Edinburgh, Scotland is still cool enough  in mid summer to navigate easily without suffering heat exhaustion like in the more southern parts of Europe.  The tourist crush remains mainly on the Royal Mile in the Old Town and along the shopping district of Princess Street in the New Town.  Any distance off these two heavily trafficked thoroughfares will find you in local neighborhoods with a truer sampling of the real city.  Neighborhood restaurants and pubs are much more pleasant than their touristy counterparts as is true in most big cities.

Elder York Guest House
My recommendation for lodging is Elder York Guest House near the heart of the city.  It is located just a few short blocks from the Waverly train station - airport buses drop a the train station.  Harry and Shirley are very accommodating hosts and provide any kind of breakfast (included) you desire from full Scottish to vegetarian to continental buffet.  Be sure to use the ear plugs you always keep in your travel bag since street noise lasts late into the night and starts early in the morning.  I consider this a small price to pay to be in the center of town.  Rates during my stay was L45 ($67.50 at $1.50 to the pound sterling) per person per night.  In late June and early July the sun sets around 11 pm and rises way too perkily just after 4:30.


If you find you have packed too lightly (OK, that's a dumb statement), there are a ton of charity second hand stores where you can get wooly jumpers (wool sweaters)  for $10 or shirts for $3. Things are expensive in the U.K. and lots of people shop these places to stretch their paychecks   Second hand kilts are only sold in the two "vintage" clothing stores starting at about $40.  If you are thinking you need a kilt, price them first.  You will soon be looking in the vintage stores, but I never found one that fit. .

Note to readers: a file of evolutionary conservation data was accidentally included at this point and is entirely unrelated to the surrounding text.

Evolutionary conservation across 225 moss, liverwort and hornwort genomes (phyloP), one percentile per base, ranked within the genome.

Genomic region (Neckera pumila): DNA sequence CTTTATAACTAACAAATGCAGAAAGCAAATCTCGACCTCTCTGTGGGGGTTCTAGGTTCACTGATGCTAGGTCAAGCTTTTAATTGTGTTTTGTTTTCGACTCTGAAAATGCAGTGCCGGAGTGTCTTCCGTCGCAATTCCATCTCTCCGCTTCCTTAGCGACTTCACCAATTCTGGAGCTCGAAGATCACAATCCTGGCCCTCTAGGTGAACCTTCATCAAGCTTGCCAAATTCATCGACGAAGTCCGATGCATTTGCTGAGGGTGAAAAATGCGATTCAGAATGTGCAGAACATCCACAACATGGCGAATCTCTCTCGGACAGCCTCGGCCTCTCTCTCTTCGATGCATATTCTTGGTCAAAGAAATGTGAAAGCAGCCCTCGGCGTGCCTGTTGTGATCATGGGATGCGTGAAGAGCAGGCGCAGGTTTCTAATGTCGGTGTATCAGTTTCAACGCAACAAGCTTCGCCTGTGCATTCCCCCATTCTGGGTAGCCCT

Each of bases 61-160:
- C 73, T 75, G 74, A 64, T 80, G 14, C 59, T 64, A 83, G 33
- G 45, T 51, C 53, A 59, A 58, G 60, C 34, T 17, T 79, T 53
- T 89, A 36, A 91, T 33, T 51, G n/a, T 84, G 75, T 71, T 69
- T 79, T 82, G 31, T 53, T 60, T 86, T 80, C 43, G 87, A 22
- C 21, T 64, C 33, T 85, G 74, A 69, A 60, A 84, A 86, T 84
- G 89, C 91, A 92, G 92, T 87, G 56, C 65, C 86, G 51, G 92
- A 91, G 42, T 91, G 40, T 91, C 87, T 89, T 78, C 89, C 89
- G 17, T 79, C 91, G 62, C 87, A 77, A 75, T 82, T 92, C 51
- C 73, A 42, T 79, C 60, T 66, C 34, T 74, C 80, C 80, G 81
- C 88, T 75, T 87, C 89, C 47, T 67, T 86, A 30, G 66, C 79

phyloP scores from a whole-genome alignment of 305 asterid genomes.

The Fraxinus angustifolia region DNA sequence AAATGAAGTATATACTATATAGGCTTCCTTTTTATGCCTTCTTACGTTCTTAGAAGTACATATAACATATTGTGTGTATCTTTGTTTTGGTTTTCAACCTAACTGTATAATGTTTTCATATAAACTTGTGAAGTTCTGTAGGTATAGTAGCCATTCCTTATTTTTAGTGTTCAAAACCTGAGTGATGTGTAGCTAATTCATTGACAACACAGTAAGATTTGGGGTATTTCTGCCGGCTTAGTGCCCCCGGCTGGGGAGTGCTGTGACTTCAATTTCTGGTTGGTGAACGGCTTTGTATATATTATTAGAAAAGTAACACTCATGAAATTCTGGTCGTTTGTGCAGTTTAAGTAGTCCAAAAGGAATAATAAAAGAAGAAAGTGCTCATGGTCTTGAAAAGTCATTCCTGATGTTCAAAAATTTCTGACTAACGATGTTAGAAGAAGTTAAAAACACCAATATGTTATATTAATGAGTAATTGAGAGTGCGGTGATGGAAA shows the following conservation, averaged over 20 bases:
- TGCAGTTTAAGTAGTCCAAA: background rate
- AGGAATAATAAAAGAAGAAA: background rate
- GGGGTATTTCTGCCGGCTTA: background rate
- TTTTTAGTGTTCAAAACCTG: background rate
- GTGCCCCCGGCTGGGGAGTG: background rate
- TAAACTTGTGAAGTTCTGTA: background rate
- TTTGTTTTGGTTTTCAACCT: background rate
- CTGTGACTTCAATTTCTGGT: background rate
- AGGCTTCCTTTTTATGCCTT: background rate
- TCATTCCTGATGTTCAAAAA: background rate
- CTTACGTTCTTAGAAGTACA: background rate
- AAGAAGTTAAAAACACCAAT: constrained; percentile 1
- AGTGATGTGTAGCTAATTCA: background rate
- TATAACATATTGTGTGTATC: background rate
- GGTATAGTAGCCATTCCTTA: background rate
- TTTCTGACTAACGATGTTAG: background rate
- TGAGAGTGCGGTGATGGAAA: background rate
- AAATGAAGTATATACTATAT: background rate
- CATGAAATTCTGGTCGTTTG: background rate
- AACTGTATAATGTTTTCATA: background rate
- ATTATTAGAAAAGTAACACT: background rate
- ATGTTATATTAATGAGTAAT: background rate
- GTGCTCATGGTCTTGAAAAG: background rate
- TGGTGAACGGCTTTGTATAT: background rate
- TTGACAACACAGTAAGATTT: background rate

There are three different double decker city tour buses available to get the lay of the land before you strike out on your own.  Each has a slightly different itinerary and I find them to be an easy way, the lazy person that I am, to get an overview of places or attractions I want to visit later.  The tickets are good for 24 hours and are "hop-on, hop-off" priced at 11 pounds.
Edinburgh Castle
Walking up to the Royal Mile
Tartan weaving


Thursday, July 22, 2010

Tornado In Maine


Last night was a weather phenomenon like I've never seen before. Within a mere 45 minutes my rain gauge measured nearly an inch. Because I am fascinated with weather and the intense lightning was cloud-to-cloud instead of ground strikes, I went out to check the gutters. The intensity of rain was such that it penetrated my umbrella and so loud on my umbrella and all around me that no other sound could be heard.




The radio had so many severe weather warnings that I missed the tornado warning for the town in which I work. Today it was confirmed that 3 tornadoes did actually touch down and ran for nearly 5 miles through the woods knocking out power and snapping trees like twigs.

After work today, I went out with a fellow weather lover to survey damage near enough to roads that we could get a peak. Most damage was done in the forest and between houses.